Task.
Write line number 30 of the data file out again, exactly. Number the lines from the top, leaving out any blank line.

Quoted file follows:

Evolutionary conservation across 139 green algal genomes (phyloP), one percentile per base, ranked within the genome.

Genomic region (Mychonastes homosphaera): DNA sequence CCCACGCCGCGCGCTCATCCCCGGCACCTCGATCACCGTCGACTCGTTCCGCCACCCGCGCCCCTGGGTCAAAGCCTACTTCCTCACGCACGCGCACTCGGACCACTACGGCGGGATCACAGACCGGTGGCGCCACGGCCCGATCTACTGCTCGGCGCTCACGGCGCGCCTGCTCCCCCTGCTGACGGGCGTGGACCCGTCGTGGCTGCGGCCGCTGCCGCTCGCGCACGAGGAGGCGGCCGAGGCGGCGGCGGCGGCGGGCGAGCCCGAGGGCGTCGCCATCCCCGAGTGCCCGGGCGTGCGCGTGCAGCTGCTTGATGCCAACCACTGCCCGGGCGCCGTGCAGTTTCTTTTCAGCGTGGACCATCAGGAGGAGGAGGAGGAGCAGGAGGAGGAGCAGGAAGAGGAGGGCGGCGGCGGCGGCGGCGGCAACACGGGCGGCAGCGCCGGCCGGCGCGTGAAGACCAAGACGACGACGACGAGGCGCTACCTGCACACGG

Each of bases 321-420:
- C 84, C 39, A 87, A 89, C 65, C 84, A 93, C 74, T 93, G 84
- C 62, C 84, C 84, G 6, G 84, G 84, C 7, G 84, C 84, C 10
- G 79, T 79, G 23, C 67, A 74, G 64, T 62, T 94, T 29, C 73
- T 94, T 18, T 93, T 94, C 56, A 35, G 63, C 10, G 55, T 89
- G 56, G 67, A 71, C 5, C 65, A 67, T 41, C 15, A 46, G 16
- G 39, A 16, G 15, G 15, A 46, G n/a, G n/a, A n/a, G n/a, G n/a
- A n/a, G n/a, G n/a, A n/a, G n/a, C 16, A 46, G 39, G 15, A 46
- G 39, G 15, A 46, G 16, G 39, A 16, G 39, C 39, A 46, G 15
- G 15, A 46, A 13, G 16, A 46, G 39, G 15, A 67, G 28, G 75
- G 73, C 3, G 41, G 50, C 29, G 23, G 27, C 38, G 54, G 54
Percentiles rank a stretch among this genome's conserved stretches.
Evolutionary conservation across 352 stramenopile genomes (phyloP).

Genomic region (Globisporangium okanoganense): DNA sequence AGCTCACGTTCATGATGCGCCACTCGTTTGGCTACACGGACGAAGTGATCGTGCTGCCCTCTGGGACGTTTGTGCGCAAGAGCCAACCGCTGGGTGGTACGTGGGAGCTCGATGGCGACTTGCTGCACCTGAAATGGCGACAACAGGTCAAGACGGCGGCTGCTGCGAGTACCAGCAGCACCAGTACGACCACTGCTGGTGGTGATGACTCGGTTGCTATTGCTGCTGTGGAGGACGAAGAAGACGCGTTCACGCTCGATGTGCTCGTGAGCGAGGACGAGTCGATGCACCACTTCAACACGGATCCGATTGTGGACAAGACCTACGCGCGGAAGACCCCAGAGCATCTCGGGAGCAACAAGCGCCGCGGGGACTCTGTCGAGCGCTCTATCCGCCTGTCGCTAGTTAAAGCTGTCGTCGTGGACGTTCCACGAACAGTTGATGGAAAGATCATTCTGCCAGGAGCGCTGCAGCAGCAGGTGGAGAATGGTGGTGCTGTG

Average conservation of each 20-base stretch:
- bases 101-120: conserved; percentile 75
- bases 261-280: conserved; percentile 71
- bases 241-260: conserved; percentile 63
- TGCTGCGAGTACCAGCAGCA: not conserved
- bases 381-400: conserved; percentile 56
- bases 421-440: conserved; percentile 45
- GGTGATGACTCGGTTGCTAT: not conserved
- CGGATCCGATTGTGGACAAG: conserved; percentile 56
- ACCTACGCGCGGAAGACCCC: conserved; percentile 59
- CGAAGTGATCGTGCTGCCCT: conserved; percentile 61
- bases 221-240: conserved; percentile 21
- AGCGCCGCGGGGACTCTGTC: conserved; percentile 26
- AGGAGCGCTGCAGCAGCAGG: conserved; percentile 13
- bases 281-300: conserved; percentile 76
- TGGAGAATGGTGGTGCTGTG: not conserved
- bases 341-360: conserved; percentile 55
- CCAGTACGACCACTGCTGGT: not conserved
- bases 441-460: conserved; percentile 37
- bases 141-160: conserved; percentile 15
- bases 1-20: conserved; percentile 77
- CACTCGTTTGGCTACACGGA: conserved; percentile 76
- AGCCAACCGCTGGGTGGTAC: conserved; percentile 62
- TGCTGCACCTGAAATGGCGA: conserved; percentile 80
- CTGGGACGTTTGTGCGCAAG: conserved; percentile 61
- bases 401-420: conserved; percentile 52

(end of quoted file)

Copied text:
- AGGAGCGCTGCAGCAGCAGG: conserved; percentile 13